The Syrian Heartbreak
The Syrian Heartbreak
Normalising Relations with Syria: How Significant?
Normalising Relations with Syria: How Significant?
Op-Ed / Middle East & North Africa 1 minutes

The Syrian Heartbreak

There was a distinctive sense of national pride in Syria. It flowed from the confidence of a civilization dating back to the times of the earliest alphabets and visible in the country’s wealth of archaeological sites, including some of the oldest continuously inhabited cities in the world. It came from the depth of local culture. It stemmed from the music of Syrian Arabic, the elegance of Syrian manners, the finesse of Syrian cuisine and the sincerity of Syrian hospitality. It proceeded from modern geopolitics, too, as Damascus carved out for itself a role bigger and bolder than its scarce resources should have allowed. In particular, and despite tremendous pressure, Damascus stood firm on the Palestinian cause, which Syrians feel more strongly about than anyone, perhaps, except the Palestinians. The regime may have been a conveniently quiescent foe for Israel, but Syria was, on the map of the Arab world, the only state still “resisting.”

Syrian pride, too, fostered a strong national identity and a calm self-assurance, even among Palestinian refugees, chased from what is now Israel, who blended in over the years -- in stark contrast to the ostracism their kin experience elsewhere in the region. Such equipoise was on display when in 2006 large numbers of people fleeing violence in neighboring Lebanon and Iraq were absorbed with rare ease into a society that seemed to know and accept itself well enough to open its arms to others. Friction occurred, as in any refugee crisis, but remarkably little considering sectarian tensions and the sheer scale of the influx.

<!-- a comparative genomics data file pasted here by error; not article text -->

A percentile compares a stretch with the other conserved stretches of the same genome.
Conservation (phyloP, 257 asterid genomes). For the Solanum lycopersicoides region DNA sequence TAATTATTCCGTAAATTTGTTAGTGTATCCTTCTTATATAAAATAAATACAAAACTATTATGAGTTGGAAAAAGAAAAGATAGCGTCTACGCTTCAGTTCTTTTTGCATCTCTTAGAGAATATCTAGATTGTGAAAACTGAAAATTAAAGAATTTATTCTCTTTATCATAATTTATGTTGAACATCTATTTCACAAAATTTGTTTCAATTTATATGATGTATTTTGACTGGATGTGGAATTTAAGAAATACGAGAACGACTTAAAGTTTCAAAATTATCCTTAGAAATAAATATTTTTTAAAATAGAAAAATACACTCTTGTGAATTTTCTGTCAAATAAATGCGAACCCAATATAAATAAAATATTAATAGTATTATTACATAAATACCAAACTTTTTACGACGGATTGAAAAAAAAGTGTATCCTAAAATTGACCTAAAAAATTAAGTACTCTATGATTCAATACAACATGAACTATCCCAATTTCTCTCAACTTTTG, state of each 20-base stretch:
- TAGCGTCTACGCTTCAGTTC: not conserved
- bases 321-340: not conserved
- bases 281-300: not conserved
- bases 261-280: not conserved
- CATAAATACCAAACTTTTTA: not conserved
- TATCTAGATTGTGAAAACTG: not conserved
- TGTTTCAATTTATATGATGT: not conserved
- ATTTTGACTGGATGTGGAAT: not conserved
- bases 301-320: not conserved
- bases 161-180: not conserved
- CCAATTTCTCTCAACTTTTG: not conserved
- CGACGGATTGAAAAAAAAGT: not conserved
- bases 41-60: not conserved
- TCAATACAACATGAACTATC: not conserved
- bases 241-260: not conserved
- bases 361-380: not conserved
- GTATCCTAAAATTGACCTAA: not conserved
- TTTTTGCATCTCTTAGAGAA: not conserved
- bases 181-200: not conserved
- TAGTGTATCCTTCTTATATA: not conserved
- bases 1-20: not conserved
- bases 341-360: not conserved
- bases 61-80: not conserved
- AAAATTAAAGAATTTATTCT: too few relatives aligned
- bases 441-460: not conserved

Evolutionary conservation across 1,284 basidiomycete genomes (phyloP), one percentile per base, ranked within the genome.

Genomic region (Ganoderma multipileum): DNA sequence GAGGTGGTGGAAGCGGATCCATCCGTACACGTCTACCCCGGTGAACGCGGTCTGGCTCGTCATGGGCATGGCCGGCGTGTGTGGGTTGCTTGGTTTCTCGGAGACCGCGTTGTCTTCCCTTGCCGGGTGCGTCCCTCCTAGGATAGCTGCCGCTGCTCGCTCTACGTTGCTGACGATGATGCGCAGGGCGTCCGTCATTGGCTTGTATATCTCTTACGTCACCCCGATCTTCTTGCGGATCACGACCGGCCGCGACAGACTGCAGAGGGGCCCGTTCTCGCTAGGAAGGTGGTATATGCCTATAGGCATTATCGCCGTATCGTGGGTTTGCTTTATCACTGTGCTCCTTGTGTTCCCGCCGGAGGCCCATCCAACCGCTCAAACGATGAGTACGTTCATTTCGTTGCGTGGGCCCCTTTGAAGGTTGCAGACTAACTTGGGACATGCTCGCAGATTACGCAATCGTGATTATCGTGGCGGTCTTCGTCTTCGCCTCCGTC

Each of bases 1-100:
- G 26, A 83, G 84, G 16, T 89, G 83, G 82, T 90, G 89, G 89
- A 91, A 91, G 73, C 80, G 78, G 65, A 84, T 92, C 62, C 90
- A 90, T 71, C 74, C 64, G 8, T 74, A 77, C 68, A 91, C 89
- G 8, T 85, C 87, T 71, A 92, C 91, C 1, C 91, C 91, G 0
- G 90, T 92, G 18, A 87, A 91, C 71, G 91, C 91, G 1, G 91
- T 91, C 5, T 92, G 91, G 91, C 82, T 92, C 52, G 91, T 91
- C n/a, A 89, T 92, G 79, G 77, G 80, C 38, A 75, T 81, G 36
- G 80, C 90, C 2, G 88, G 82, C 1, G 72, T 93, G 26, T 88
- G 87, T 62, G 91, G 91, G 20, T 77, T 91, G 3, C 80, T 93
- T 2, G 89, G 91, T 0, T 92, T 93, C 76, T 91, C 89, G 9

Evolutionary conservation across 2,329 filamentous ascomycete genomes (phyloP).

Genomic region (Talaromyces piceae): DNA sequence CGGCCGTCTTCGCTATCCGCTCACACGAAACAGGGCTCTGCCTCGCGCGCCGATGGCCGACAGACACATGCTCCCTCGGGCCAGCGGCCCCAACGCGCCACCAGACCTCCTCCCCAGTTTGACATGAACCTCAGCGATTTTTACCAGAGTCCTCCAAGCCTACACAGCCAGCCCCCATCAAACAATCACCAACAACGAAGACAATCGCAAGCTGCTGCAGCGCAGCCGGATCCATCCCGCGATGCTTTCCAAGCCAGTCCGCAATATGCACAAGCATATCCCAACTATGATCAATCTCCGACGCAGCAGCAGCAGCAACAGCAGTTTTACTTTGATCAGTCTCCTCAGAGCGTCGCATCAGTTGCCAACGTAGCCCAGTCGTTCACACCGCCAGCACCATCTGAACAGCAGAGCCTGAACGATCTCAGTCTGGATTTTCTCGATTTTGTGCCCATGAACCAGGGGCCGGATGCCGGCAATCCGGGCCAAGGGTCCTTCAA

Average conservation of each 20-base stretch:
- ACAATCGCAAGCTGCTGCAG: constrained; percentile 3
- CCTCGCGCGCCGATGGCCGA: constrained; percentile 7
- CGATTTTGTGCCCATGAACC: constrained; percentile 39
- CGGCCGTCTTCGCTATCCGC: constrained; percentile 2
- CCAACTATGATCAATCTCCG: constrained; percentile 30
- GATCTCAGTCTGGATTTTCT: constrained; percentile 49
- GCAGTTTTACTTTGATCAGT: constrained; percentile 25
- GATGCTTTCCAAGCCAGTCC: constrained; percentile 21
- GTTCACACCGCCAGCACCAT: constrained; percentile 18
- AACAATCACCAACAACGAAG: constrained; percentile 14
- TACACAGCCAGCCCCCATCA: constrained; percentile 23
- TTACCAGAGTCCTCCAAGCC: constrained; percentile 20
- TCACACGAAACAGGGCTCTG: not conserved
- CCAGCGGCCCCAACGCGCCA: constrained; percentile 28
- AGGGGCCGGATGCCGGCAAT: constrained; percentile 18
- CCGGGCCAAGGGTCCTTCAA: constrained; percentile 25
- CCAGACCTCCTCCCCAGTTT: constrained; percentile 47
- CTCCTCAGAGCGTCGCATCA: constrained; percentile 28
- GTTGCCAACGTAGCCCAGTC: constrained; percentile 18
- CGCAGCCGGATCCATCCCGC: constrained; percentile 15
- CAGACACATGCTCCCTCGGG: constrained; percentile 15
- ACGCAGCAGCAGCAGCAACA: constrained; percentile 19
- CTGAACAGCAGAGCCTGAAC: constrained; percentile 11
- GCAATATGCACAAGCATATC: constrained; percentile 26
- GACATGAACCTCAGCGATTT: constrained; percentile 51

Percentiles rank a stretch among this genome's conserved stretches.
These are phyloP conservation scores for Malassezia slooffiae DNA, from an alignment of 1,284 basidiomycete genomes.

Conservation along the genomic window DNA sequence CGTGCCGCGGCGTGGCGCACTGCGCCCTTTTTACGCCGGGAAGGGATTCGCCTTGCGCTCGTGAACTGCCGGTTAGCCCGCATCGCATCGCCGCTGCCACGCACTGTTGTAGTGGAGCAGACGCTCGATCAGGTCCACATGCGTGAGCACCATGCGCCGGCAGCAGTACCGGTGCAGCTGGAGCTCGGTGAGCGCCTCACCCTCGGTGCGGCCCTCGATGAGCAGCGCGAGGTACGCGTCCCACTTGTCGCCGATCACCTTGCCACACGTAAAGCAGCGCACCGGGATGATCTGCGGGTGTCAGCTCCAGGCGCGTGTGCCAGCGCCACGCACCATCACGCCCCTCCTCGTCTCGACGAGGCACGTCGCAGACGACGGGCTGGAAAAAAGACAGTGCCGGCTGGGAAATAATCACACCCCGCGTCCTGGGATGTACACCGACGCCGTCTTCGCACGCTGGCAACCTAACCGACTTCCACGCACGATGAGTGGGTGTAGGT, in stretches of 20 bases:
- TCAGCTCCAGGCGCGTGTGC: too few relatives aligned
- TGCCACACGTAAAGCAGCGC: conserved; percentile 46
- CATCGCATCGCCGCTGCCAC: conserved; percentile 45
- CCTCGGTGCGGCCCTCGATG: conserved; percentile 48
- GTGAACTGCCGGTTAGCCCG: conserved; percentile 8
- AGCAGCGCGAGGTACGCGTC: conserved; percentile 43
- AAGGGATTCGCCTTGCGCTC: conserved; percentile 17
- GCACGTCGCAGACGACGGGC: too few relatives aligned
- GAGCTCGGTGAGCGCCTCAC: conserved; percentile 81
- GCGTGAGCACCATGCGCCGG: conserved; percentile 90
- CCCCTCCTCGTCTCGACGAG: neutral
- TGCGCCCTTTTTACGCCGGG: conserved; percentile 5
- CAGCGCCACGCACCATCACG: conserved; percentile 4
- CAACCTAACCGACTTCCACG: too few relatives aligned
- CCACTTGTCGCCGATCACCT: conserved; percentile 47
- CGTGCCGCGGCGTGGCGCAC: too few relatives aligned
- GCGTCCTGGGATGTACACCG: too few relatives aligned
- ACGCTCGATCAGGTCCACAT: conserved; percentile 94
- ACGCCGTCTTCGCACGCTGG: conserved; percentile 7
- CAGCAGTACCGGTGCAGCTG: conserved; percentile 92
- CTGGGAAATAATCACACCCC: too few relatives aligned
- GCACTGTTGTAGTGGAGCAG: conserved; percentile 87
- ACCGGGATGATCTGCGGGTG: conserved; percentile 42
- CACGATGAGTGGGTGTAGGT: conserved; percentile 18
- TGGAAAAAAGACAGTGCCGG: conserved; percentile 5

Syrians have lost much in the conflict they are now locked into, with no way back and little sign of a way forward, either for supporters of President Bashar al-Asad or for the assorted opposition forces. Syrians are paying an exorbitant price for the impasse. The country’s urban fabric is being ripped apart. In the large and lively city of Homs, Sunni neighborhoods have been reduced to rubble and the mainly Christian area around the central market pounded into dust. The industrial powerhouse Aleppo is following a similar path, as may the capital, Damascus. Architectural heritage has been razed or looted, removing a key source of that singular national pride, not to mention of revenue from future tourism. Families, businesses and religious organizations have been displaced or torn asunder by death or unbridgeable divisions of opinion.

Read the full article on the Middle East Research and Information Project


Former Project Director, Iraq, Lebanon and Syria and Senior Middle East and North Africa Adviser
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Sarah Birke
Middle East correspondent, The Economist

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